China: ‘Our Society Is Quite Clean, Probably the Only One in the World’

BEIJING, CHINA - FEBRUARY 21: A Chinese man wears a protective mask as he crosses a footbridge over the 2nd Ring Road during a busier rush hour than in the last weeks on February 21, 2020 in Beijing, China. The number of cases of the deadly new coronavirus COVID-19 being …
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China’s state-run Global Times on Sunday ran an editorial ostensibly warning local officials not to “cover up” any resurgence of the Wuhan coronavirus.

The true agenda of the article was to assert the Chinese central government has been completely transparent so far, in the face of mounting allegations to the contrary from around the world.

The beginning of the op-ed admitted that it is a little difficult to believe China’s official assertions that Wuhan and the surrounding Hubei province now have zero new cases of local coronavirus transmission. Perhaps sensing that outside observers are having trouble swallowing that claim, the Global Times issued a warning to local officials that was really a thinly-disguised claim the Chinese system makes cover-ups impossible:

We believe that there is absolutely no real room for cover-up in China right now around the new outbreak. Even if top officials of a certain level wants to conceal something, his surroundings and superiors do not have the conditions to cooperate with the cover-up. However, all rules have boundaries, and there are ambiguities around the boundaries. For example, should it be reported to the society as soon as someone has suspected symptoms, or when the case is clearer? And so on. Any hesitation or delay will be questioned as a cover-up because of persistent public concerns about official underreporting.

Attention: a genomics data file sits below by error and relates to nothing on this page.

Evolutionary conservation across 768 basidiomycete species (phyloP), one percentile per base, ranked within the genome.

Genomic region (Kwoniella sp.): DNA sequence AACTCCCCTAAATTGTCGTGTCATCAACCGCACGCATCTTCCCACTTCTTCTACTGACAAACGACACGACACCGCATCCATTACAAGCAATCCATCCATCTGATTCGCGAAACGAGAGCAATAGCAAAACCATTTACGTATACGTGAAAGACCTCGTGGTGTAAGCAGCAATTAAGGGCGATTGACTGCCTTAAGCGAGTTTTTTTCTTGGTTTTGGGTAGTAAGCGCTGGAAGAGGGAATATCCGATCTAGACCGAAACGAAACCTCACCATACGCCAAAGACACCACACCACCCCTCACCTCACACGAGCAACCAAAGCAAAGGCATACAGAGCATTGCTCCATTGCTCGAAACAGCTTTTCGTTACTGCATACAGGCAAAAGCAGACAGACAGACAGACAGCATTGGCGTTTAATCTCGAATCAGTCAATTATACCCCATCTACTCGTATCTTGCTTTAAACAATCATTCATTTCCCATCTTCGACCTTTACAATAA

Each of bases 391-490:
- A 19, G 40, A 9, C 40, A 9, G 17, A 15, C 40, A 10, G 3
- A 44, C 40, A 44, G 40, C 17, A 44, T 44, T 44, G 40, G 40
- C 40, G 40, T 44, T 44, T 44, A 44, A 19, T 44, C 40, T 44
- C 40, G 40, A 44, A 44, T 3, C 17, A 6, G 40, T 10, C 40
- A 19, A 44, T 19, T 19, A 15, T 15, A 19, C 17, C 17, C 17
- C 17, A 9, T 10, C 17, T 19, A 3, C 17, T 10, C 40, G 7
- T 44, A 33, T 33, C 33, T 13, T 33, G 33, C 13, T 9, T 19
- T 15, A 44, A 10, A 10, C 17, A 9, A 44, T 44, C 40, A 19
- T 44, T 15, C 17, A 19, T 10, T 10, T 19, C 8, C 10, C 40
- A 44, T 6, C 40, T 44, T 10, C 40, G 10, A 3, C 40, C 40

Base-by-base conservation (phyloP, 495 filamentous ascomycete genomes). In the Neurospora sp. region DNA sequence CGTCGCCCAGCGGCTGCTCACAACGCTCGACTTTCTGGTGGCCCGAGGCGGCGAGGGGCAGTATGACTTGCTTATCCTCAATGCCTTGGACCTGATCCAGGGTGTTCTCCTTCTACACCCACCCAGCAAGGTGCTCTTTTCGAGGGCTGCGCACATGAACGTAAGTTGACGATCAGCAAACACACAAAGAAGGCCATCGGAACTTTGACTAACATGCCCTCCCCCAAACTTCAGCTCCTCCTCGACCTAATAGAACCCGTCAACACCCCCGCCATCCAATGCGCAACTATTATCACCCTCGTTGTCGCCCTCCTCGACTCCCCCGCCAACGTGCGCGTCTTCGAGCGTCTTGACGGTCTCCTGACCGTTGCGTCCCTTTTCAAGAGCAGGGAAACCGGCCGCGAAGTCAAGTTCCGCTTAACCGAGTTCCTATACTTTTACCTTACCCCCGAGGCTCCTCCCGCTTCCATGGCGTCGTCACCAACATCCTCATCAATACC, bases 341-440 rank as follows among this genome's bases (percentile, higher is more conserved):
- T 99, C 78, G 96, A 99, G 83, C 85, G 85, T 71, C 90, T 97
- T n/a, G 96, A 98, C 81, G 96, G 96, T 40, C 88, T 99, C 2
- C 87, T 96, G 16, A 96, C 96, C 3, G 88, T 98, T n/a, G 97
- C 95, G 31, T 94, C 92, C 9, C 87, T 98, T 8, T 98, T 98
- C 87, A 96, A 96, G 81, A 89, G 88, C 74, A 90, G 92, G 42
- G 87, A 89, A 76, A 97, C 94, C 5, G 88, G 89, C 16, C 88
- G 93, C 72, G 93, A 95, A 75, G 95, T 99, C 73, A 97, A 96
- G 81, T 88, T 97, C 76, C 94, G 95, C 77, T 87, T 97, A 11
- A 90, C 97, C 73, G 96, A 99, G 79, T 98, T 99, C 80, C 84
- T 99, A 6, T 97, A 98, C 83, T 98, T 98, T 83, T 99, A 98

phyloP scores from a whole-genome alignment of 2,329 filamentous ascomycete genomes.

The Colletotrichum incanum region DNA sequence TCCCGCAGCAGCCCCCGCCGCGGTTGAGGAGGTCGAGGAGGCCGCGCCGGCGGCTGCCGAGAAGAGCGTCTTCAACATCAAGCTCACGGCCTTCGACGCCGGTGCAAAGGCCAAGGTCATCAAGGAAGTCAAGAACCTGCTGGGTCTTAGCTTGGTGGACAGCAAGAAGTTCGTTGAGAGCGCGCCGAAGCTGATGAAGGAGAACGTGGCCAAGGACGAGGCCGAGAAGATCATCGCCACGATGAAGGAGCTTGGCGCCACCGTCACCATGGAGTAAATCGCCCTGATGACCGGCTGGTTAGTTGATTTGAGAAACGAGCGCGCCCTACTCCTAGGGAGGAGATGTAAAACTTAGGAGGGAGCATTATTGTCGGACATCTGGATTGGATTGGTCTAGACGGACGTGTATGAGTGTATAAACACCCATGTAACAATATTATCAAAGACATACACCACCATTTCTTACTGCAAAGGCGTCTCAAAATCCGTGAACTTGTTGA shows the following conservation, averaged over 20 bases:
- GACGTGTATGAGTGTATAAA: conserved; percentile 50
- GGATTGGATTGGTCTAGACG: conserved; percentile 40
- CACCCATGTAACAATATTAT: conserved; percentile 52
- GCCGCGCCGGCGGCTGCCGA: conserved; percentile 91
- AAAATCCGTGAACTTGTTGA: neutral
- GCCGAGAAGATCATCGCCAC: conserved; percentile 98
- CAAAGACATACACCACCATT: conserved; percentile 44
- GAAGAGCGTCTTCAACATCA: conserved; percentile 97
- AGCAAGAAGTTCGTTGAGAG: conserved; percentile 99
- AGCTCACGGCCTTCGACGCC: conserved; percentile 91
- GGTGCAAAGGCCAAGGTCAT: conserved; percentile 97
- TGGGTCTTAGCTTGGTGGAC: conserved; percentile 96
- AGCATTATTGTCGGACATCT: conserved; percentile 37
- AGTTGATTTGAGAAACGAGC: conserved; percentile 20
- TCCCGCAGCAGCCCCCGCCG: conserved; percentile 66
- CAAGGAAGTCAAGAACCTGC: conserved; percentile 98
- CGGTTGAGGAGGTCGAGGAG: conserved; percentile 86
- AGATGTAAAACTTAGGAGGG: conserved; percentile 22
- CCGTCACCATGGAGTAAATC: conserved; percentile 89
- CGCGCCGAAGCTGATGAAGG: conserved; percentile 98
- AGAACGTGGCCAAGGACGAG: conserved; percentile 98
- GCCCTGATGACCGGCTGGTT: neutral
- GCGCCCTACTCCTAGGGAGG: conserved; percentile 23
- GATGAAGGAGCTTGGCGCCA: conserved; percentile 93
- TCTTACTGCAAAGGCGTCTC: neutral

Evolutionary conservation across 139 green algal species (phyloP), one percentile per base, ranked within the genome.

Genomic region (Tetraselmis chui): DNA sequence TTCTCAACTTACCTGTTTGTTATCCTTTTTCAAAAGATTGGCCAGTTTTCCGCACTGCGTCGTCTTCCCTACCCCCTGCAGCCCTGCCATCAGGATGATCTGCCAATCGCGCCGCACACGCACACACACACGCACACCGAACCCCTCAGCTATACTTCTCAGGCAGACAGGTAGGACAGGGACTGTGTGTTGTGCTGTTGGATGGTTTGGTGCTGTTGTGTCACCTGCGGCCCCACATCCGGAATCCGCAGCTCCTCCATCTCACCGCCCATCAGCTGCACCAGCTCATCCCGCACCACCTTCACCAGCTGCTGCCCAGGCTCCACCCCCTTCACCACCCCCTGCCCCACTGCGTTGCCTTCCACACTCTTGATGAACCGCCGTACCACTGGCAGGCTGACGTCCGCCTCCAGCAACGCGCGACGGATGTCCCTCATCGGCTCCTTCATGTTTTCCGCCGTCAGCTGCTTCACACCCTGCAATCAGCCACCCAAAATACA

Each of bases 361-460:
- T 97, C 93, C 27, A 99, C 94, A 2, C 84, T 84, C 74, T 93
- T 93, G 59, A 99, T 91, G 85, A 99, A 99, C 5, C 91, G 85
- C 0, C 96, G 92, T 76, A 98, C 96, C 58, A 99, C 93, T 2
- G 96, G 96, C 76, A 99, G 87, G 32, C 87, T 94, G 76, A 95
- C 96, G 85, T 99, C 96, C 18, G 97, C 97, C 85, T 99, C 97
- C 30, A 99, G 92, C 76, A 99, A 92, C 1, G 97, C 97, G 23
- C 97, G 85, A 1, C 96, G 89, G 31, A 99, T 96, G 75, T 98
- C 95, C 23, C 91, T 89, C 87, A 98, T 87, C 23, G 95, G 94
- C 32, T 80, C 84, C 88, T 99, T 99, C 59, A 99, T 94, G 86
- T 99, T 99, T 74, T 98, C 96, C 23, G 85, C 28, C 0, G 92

In order to reassure the public, we believe that the best way is to inform them early and strictly. To be honest, people are not worried about the occasional one or two cases that are very clearly traced. But there is a risk of a cover-up, which leaves a lot of room for imagination. For example, people are now asking if an asymptomatic patient is a confirmed case. Officials should make clear their criteria, lest more doubts linger.

The editorial concluded with an assertion that China was able to bring the massive epidemic under control because it is supposedly the cleanest country on Earth. That’s why no one else has been able to duplicate China’s claimed success against the virus:

Finally, we want to say that China is doing a very good job of prevention and control, and that our society is quite clean, which is probably the only one in the world. The government has the ability to turn the tide when the outbreak in Hubei was spreading, then it surely has the ability to carry on as it is. This is certainly easier to do than in the previous national battle against the epidemic, and it is particularly valuable that the vigilance of the government and the whole society has not been relaxed, and there is no reason for us to fall down again. 

Chinese state media have a long habit of claiming other cultures are inferior to Chinese Communism, whose record on all issues is presented as an unblemished string of successes. For example, in early March the Global Times claimed the coronavirus epidemic “shows the world the widening gap between the rich and poor in the U.S.,” while China’s authoritarian system supposedly “has the ability to let all people receive equal and timely assistance.”

The U.S. is the most frequent target of Chinese Communist arrogance, but not the only one. In December, the Global Times responded angrily to comparisons between the economies of China and Brazil by slamming Brazilians as lazy and saddled with an inferior culture.

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